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Who Are Kabardino-Balkaria's 'Black Hawks'?

Kabardino-Balkaria's new "third force" -- the Black Hawks
Kabardino-Balkaria's new "third force" -- the Black Hawks
North Caucasus Federal District head Aleksandr Khloponin finally faced up to reality on February 21, admitting to senior Kabardino-Balkaria Republic (KBR) officials that "a small group of terrorists has managed to intimidate the whole republic."

The KBR authorities' powerlessness to break the back of the Kabardino-Balkar-Karachai jamaat of the North Caucasus Islamic insurgency was underscored yet again the very next day, when a local counterterror operation was launched in a mountain village to apprehend a group of between five and seven fighters who had reportedly opened fire on Interior Ministry personnel, killing one officer and injuring six more. That operation ended 24 hours later after it became clear the militants had eluded capture.

In future, however, the Kabardino-Balkaria-Karchai jamaat headed by Asker Jappuyev will have to contend with a second adversary in the shape of the "Black Hawks," a band of armed, masked, black-clad men who have vowed to kill Jappuyev, prominent commander Zakaria, and a third fighter, Astemir Mamishev, for having "brought shame upon their race" by killing innocent civilians and by aligning themselves with veteran Chechen commander Doku Umarov, self-styled head of the Islamic Caucasus Emirate.

Khloponin's February 21 visit to the KBR was occasioned by a spate of attacks over the previous few days, including the interception by militants late on February 18 of a group of Russian terrorists, three of whom they killed; the blowing up of a ski lift; and the killing of the mayor of the Nalchik suburb of Khasanya. The authorities retaliated by imposing counterterror restrictions on February 20 in the southwestern Elbrus district and parts of Baksan, which borders Elbrus to the east.

On February 22-23, police and security personnel launched an extensive search south of the mountain village of Bylym for a group of suspected militants, deploying artillery and military aviation, but failed to locate the fighters despite the snowy conditions and lack of forest cover for them to hide. Security personnel did, however, discover a hideout used by the insurgents that reportedly contained weapons, including a grenade launcher, food supplies, and police uniforms.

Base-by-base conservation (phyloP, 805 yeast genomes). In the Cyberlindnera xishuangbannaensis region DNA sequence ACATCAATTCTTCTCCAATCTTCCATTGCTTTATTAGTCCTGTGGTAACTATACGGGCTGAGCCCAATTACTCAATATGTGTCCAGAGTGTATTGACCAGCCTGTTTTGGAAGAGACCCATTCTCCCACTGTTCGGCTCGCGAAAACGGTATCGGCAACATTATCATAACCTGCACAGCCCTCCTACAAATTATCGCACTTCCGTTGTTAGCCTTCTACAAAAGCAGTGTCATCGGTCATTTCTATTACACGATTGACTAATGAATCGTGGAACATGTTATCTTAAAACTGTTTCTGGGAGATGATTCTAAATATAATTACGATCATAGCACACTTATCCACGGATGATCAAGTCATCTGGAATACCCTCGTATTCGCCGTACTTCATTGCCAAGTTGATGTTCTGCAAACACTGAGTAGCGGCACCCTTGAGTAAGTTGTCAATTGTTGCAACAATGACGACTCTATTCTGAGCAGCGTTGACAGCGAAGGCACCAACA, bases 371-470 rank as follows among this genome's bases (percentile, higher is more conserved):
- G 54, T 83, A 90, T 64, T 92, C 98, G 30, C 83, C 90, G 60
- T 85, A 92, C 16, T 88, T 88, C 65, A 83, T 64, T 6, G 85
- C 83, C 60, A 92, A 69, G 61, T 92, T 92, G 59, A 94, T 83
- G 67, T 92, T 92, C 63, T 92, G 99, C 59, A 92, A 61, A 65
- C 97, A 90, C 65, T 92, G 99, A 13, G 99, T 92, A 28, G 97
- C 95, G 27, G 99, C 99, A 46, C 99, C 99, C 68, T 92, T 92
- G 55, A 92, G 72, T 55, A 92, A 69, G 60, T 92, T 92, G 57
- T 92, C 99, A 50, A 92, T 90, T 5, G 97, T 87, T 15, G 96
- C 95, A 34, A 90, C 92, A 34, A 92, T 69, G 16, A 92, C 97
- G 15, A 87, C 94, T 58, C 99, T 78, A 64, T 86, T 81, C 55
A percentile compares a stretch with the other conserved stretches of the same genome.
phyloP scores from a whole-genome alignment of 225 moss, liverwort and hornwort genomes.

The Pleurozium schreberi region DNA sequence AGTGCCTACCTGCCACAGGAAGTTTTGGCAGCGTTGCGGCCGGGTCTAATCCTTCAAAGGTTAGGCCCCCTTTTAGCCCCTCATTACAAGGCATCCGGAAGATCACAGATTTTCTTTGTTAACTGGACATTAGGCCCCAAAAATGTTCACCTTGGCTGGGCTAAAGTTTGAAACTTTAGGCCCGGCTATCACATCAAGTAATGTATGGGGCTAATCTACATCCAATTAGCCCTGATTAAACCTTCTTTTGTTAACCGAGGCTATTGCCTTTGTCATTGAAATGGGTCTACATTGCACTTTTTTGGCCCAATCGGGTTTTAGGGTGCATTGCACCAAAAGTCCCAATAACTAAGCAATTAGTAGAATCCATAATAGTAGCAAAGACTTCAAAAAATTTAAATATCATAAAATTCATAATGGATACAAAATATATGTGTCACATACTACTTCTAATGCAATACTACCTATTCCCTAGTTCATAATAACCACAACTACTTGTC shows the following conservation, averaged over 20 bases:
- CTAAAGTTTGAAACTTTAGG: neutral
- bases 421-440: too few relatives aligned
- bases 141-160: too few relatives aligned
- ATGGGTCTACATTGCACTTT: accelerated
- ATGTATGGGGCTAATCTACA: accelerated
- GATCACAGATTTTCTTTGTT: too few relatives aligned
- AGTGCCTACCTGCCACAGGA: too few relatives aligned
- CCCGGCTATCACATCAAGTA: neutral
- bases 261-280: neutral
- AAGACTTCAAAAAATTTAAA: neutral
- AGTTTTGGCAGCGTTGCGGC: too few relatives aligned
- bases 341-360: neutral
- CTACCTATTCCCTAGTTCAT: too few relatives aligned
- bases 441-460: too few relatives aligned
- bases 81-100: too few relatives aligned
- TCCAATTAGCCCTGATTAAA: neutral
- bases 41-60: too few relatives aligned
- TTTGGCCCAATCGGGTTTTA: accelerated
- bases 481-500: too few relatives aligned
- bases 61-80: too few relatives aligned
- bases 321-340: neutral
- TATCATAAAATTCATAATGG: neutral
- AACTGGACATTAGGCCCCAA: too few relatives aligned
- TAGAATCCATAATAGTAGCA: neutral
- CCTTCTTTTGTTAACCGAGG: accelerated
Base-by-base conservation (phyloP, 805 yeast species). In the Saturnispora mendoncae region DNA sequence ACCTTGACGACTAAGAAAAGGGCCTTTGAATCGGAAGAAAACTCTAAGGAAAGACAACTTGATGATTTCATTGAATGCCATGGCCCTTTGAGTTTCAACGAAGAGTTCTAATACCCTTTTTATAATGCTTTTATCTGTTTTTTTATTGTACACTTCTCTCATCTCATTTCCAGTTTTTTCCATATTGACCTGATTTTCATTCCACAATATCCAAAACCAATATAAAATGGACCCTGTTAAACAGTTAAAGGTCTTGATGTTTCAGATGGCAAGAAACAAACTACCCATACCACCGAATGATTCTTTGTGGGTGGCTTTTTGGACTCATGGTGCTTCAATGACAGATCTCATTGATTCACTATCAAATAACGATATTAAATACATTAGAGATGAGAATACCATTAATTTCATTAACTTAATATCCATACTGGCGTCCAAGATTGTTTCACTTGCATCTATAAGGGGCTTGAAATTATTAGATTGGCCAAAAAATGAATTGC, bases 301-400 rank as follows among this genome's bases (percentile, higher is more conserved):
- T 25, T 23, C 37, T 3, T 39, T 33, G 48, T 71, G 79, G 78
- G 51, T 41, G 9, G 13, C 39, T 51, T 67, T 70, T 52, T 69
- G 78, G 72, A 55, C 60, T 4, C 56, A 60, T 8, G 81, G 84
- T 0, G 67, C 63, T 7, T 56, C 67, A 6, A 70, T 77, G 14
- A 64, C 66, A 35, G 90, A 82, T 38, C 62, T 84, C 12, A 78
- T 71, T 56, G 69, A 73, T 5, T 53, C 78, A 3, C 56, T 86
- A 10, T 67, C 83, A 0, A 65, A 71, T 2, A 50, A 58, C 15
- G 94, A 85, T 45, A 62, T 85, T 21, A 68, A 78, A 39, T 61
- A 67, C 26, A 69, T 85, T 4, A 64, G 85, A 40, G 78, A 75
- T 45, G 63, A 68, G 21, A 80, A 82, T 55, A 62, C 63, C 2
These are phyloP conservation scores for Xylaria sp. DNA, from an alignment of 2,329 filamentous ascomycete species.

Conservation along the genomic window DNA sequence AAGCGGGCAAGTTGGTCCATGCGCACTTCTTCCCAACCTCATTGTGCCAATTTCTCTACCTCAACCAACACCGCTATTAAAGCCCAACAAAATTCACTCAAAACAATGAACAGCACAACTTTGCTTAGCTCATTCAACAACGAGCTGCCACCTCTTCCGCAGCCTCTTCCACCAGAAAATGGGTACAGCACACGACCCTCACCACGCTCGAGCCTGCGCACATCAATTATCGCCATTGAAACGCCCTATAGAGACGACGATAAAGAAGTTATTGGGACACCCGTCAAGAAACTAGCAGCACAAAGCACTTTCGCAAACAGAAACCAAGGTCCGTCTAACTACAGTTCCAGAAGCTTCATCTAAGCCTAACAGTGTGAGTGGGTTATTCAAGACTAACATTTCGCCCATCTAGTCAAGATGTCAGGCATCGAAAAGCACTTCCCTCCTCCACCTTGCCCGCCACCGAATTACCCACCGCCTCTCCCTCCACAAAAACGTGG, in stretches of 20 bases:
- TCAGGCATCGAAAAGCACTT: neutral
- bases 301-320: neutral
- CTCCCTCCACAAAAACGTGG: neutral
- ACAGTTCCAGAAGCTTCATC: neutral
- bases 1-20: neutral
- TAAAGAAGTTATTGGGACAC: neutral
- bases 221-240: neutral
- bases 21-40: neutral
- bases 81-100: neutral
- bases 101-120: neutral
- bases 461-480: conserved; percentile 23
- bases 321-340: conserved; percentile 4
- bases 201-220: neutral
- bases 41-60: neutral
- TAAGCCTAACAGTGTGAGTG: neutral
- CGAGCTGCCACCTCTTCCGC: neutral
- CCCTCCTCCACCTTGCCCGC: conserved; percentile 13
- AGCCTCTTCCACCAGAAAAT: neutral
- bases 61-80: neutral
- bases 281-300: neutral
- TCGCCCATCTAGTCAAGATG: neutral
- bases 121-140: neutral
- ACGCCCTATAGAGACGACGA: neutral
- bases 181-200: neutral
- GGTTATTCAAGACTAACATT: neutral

The success of the KBK jamaat since Jappuyev took over as its commander last spring following the death of Anzor Astemirov (nom de guerre Seyfullakh) is due to a combination of factors, above all the undoubted military competence, tactical imagination, and audacity of its fighters, who on occasion pose as police or security personnel; a well-developed intelligence network that enabled them to identify the Russian tourists they targeted and intercept the bus in which they were travelling; and the complicity of local officials and the population at large.

Village heads who were summoned to meet with Khloponin on February 21 were reportedly visibly unwilling to provide information about militants resident or operating on their territory. That complicity makes it possible, as one informed observer recently commented to this writer, for fighters to reconnoiter their intended victims' movements prior to gunning them down, and then return home after the killing to sit down and eat supper with their families.

New Third Force

How the emergence of a "third force" in the form of the Black Hawks will impact the current situation remains unclear, as does their identity. To date they have circulated two video clips. In the first, a single black-clad masked man questions the insurgents' claim to fight under the banner of Islam, affirming that by killing KBR mufti Anas Pshikhachev in December "you put yourselves beyond the law and beyond the law of Allah."

Asker Jappuyev in grab from video posted on October 23.
The speaker specifically criticizes the jamaat's allegiance to Umarov (a decision it attributes to Jappuyev), stressing that "it is unprecedented in the history of Kabardino-Balkaria to join forces with a Chechen."